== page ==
I was barely thirteen when I first read Mary Stewart’s Madam Will You Talk. It set the bar high for romantic suspense for me—and all these years later, it still works.
It’s got what for me is a perfect blend of romantic suspense and plotty suspense, which reinforce one another—emotions and action—which make for a compelling page-turner.
I found it in the library after my mom turned me on to the Gothics that were popular at the time—Victoria Holt being the queen after a long and stellar ancestry begun by Charlotte Bronte, and Mrs. Edgeworth before her. But I soon tired of spooky houses and frightened governesses in charge of fey kids, and the craggy-faced, dangerous guy she ends up married to. Or the wussy guy who seems oblivious as the evil housekeeper, or conniving Other Woman, tries to off our heroine. (I only liked the first two or three chapters of Daphne du Maurier’s Rebecca—and pretty much hated the rest.)
Not that there isn’t a Byronic hero in Madam Will You Talk. He’s there, all right—his name is even Byron, and just so you know he’s dangerous, almost the first thing he does is grab our heroine, ordinary widow Charity Selbourne, by the wrist, and call her a beautiful little bitch. Yeah, definitely an eye-roller nowadays, and there are other signs of the times: everyone smokes like a chimney, drinks a lot, and Freudian buzzwords show up as character insight.
To counterbalance the beautiful bitchery, there’s the setting, the exquisitely described South of France. The story takes place during summer in the fifties, and Stewart paints in glimpses of Europe’s layers of history (much of it bloody) in the aftermath of World War II. The long shadow of that war lies over this story.
It’s not just history that tantalizes the reader: in the first four pages, there are references to Alice in Wonderland, Shakespeare, Caesar’s Gallic Wars, Kipling, Norse epics, and the famous Chinese painter Ma Yuan. None of this is thrust in as awkward wodges. The references are so much a part of the characters that my thirteen year old self (who only recognized the Alice reference) never flagged in attention or confusion. But in after-years, each reference lit up as I discovered them. (I laughed out loud as a college student when I realized that there was a clue in the reading matter of a minor character: nobody reading Little Gidding is likely to be a murdering dirtbag.)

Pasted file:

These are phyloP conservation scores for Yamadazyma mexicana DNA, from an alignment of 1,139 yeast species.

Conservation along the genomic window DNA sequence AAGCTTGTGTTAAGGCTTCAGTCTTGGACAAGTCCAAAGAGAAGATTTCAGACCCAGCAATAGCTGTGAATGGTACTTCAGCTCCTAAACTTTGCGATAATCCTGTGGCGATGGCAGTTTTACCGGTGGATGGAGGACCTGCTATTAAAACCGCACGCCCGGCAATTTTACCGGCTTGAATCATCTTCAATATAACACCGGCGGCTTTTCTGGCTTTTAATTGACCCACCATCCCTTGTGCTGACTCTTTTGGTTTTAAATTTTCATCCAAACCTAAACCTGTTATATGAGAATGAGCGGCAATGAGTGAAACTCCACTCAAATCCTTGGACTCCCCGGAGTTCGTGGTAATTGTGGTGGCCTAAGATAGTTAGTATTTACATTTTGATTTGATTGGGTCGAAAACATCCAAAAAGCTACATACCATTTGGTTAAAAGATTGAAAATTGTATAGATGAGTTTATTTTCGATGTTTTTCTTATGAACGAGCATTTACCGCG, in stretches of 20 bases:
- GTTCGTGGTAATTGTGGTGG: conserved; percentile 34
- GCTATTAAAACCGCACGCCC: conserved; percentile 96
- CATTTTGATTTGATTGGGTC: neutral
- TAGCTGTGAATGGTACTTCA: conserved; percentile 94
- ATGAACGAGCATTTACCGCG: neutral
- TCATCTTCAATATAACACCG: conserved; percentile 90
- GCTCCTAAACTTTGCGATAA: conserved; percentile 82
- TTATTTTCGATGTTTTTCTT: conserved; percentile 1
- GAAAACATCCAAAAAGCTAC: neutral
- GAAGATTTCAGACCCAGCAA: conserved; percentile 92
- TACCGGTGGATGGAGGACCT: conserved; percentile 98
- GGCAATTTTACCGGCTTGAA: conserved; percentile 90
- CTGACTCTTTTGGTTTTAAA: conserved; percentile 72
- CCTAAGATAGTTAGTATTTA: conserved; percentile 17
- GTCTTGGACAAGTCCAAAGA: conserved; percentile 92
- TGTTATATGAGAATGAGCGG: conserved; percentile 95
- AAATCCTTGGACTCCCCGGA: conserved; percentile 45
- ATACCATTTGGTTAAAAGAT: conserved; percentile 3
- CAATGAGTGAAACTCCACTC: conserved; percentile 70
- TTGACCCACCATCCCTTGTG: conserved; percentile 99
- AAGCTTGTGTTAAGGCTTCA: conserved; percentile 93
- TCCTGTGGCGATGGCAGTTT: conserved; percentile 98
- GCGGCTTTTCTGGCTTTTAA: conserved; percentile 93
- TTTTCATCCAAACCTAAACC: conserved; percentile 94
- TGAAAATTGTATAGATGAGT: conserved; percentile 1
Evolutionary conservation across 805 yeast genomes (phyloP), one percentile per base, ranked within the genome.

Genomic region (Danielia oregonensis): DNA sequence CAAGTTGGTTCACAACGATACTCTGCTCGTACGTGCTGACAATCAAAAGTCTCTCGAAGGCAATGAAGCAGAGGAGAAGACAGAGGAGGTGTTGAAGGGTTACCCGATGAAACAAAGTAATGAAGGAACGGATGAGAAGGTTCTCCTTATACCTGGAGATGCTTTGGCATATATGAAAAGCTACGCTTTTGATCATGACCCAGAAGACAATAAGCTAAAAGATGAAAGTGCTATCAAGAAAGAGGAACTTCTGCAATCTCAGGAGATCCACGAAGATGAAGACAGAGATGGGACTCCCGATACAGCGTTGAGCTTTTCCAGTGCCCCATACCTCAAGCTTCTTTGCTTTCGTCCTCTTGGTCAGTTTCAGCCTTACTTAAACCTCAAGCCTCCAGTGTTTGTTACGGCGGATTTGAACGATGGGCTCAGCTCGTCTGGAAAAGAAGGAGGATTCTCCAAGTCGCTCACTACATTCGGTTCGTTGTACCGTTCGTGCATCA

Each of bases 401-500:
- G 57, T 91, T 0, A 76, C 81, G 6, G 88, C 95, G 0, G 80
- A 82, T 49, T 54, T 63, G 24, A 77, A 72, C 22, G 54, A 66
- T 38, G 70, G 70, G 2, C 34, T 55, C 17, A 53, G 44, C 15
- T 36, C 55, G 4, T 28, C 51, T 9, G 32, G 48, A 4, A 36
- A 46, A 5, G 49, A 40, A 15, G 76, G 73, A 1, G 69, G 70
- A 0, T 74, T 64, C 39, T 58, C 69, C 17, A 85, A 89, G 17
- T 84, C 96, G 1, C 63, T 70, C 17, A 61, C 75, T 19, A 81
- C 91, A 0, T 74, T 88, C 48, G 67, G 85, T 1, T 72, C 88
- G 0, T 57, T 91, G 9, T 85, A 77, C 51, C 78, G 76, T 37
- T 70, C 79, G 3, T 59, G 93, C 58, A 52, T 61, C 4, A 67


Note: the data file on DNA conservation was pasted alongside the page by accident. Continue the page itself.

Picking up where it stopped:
The strength of the story, though, is in that balance of romantic tension and plot tension, as Charity befriends a boy who seems shadowed by a burden no kid should have to bear. Charity bestirs herself to save the boy from a murderer, which eventually leads her to race through the South of France in a couple of the best car chases I have ever read.
I enjoy stories featuring badass women, but I really like stories like this one, in which an ordinary woman discovers her own agency through handling extraordinary circumstances. She does it with wit and intelligence, which is what got me to reread it over the decades since.
I would love to find more such stories. I am sure, with all the great stuff being published, that there are more out there. But so far I haven’t had much luck in finding them. My problem with many of the books labeled ‘romantic suspense’ now is that so many seem to be about women escaping serial killers, a storyline that has no appeal for me. Serial killers are boring–they kill people. Usually women. I don’t want to read about them in the news, much less in fiction: if one shows up, my impulse is to skip to the end, until they are either dead or in jail. And tons of detail about police procedure or criminal profiling isn’t my cuppa.
My preference is for conflicts of wit and skill, not the bludgeon of threatened horror.
Another problem I’ve encountered with super-duper badass women (or men) is also that sometimes they read like motorized muscle suits. There is the high octane action, everyone screaming and fighting, blood and guts a-flying, and then . . . either super-charged erotic encounters, or everyone sitting around talking clues until the next fight. I am drawn toward characters whose lives seem interesting even when they are not kicking butt and taking names.
Mary Stewart found the balance that appealed most to me, but maybe this is my age showing, and this sort of story doesn’t appeal to the younger generation. On the other hand, I could be missing some great stuff, because these days it’s impossible to read everything.
Discussion and suggestions welcome!